Moviegoing in the Age of Coronavirus: A Survivor’s Viewpoint
The impending arrival of Christopher Nolan’s gigantic blockbuster, Tenet, has been met with a great deal of justified hand-wringing and concern about what message film critics send by reviewing any exclusive theatrical releases. “Is it morally justifiable to highly recommend a film that executives refuse to show outside of cinemas?”, is the question on the average film critic’s mind. This issue is thorny and complex, especially in the United States – a country that has colossally failed to contain or curb the coronavirus. Blame the instilled idea in so many Americans that their personal freedoms are more important than anything else in the world, even other peoples’ lives.
As movie theaters across the country slowly reopen along different state guidelines, the overwhelming majority of voices in this debate about the necessity of the theatrical experience have decided it’s best to stay at home and not contribute until it’s safe to return. Others, like New Mutants director Josh Boone, have stated that “I know 80% of theaters are going to be open to meet us. I know when I see pictures online of 400 people at a house party without masks, I know that they are good to go put a mask on and go to a movie. I sort of feel like it’s definitely safer than sitting inside a restaurant and eating and/or going to get on an airplane.” There’s one voice missing in the mix: the voices of coronavirus survivors.
I am one of them.
It was inevitable that the coronavirus would catch up with me; I live with someone who works at a nursing home that was hit hard during the early stages of the pandemic; in that one place alone, 62 lives were lost. I’ve known others who have had it as well. There are many who’ve said they only had mild symptoms, or even none at all. I envy them. Here’s what happened to me.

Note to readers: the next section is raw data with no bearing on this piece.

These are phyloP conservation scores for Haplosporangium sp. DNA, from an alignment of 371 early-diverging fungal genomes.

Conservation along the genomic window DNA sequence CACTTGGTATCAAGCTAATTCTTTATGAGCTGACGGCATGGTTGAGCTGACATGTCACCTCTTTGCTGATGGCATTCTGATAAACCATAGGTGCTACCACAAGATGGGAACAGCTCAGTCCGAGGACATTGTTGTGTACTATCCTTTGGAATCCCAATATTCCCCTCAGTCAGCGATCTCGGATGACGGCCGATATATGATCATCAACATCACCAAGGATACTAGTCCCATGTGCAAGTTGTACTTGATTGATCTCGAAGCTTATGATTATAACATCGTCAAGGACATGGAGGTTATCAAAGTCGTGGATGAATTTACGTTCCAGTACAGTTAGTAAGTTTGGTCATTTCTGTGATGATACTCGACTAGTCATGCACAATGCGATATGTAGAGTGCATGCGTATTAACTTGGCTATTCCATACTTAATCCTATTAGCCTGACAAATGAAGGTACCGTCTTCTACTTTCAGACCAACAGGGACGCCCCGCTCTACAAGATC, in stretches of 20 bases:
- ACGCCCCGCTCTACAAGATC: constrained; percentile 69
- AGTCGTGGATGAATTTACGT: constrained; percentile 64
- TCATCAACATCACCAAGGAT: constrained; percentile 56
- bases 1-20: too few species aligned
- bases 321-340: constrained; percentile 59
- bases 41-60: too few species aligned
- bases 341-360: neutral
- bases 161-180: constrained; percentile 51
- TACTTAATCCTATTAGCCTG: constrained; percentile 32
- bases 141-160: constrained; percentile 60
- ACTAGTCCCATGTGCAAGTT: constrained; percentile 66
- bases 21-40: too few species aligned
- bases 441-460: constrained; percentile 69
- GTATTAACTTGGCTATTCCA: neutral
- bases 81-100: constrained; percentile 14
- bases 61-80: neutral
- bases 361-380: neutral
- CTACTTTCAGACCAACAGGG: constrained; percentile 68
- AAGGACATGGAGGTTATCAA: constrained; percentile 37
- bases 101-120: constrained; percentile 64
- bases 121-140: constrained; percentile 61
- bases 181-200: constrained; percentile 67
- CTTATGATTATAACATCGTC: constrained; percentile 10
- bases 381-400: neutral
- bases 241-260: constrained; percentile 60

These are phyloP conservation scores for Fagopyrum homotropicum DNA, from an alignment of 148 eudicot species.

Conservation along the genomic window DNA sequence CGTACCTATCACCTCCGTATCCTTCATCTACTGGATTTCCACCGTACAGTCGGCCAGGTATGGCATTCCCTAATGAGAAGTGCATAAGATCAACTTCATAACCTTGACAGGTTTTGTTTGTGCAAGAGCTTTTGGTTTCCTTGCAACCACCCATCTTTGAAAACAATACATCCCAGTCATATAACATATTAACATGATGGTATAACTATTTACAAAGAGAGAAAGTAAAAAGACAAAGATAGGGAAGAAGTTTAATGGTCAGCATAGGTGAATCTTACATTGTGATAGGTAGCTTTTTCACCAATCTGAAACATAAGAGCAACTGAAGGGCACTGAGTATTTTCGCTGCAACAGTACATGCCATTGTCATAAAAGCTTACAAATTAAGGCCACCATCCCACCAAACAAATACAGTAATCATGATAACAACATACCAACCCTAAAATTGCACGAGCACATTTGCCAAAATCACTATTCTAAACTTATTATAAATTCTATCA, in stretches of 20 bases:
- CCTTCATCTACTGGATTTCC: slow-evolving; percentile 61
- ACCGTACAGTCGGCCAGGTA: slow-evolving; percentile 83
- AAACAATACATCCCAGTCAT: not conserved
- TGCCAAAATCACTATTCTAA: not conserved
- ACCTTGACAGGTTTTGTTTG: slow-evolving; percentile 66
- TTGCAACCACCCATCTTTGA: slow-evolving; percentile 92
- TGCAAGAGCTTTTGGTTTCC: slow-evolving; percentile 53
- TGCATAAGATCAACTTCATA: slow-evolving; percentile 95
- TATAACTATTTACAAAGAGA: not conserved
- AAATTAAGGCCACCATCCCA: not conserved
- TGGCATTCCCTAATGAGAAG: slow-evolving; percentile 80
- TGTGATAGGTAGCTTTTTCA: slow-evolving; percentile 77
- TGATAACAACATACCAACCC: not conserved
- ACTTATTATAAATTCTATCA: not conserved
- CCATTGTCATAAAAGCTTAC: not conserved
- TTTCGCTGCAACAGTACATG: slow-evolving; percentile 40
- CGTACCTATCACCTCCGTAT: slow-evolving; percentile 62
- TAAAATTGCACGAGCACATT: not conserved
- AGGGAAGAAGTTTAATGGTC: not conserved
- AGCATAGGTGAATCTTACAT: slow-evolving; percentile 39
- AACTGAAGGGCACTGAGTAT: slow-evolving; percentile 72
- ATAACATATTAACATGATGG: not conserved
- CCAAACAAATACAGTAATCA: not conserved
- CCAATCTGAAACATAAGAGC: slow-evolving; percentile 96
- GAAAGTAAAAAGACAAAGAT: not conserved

The coronavirus is the worst illness I’ve ever had. There was nothing I could do but lie in wait and beg for the pain to go away. What starts off as a simple cough becomes excruciating pain in three days. The chills settle in, and all the blankets in the world aren’t enough to bring back the heat – even when you have a fever of more than 103 degrees. The only heat was inside my lungs. They felt as if they were made of nothing more than tinder, and a rampaging fire was burning away every last bronchi while my trachea was slowly roasting to ash. You feel the inferno inside your chest even though the fluids inside your lungs make you feel like you’re drowning. Food becomes vomit-inducing, and you stop eating. You live on crackers and water for ten days. The overall body aches and pains are so severe that it feels as if an 18 wheeler ran you over, backed up on you, and ran you over again.
It was a miserable purgatory. One night, the pain was so overwhelming that I couldn’t stop crying as I begged for death to take the pain away. And on that night, I was convinced that it was going to happen, and my life would be mercifully cut short. I wanted nothing more than death – and I could feel it almost take me. Then…it slowly left me. The pains subsided, the fire in my lungs ceased, and my body started accepting food again. I had a voice that made me sound as if Rizzo from Midnight Cowboy chewed gravel, but I was alive. It took about three months for my breathing to return to “normal”, and even now I’m slowly dealing with another side effect: temporary hair loss. I survived.